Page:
Large sections of the IAASTD report favoured truly innovative approaches to improving agriculture and increasing food production. These involve techniques suited to small farmers that minimize the use of increasingly expensive fossil fuel-derived inputs like fertilisers and pesticides. These approaches to cultivation and pest control recognise the value, particularly to the poor and hungry, of low-cost practices using locally available materials and technologies in an environmentally sensitive manner. They include integrated pest management (IPM) and agroecological, or even fully organic, methods.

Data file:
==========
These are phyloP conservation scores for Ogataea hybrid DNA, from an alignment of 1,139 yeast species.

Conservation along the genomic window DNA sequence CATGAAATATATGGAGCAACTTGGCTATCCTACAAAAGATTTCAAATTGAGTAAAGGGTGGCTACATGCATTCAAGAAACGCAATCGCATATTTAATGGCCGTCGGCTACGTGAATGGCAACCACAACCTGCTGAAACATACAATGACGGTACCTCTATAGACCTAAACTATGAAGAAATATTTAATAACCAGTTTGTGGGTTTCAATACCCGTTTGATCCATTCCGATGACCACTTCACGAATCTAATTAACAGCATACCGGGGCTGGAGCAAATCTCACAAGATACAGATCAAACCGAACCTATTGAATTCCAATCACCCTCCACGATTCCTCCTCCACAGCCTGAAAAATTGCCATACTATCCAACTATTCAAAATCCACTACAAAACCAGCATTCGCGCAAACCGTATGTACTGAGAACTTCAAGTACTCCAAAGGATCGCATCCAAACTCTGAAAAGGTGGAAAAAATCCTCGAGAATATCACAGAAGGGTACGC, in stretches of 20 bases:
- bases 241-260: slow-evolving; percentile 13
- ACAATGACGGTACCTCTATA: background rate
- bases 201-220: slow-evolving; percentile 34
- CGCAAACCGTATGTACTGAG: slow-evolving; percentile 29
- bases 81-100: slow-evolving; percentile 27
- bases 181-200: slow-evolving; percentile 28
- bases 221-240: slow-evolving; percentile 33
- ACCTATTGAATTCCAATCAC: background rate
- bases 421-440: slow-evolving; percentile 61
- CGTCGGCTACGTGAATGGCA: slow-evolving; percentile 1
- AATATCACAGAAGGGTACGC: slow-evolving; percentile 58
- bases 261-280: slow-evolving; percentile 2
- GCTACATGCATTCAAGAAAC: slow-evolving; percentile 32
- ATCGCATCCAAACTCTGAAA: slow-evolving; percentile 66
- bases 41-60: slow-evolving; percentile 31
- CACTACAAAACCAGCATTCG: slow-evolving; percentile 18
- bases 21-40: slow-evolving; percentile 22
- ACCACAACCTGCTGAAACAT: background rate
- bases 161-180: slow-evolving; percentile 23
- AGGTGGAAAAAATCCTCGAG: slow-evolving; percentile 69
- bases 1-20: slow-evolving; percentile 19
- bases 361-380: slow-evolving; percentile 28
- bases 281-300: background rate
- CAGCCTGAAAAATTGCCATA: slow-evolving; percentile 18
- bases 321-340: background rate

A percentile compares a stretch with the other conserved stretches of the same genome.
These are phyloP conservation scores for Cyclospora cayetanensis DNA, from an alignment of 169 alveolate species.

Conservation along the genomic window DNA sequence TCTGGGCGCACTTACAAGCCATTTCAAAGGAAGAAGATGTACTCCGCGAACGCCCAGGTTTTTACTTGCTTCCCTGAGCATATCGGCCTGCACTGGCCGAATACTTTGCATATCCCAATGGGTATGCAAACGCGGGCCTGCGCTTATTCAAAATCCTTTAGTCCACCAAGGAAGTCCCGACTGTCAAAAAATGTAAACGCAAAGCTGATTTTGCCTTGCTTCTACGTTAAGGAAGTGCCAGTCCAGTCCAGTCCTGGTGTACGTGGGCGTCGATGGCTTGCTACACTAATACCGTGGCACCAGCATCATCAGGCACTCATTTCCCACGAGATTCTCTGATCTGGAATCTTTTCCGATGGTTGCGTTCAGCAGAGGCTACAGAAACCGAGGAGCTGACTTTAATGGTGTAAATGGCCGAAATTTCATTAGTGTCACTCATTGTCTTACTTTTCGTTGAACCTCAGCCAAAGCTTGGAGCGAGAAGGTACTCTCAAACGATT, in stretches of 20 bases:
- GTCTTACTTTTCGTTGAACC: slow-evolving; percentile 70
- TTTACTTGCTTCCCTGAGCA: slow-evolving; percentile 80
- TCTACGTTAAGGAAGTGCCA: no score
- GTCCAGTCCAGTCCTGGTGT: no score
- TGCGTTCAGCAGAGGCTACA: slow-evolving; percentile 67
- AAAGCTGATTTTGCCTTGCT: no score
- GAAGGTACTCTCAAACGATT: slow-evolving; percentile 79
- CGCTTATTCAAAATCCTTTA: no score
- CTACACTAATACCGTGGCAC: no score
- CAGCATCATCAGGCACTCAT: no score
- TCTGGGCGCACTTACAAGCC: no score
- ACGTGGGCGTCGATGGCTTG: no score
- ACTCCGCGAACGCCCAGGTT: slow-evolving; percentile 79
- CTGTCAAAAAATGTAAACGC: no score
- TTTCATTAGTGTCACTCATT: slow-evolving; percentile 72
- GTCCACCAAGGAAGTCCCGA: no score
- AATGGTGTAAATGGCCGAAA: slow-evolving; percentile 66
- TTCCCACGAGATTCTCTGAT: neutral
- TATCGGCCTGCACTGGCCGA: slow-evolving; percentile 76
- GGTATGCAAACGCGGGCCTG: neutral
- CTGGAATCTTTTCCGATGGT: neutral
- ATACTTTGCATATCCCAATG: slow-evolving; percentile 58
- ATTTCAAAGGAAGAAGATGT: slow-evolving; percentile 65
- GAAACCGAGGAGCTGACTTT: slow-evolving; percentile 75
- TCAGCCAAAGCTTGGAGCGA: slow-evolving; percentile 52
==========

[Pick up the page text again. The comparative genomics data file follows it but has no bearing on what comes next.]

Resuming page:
These innovative farming methods have met with remarkable success, both in the developing and developed world. The IAASTD report notes that they can deliver effective crop protection and pesticide reduction and yield advantages. The yield advantages of IPM have been particularly strong in the developing world, increasing productivity for poor farmers while enhancing sustainability. This, the report notes, has significant policy implications for food security. The IAASTD report also notes that the community-wide economic, social, health and environmental benefits of these approaches have been widely documented.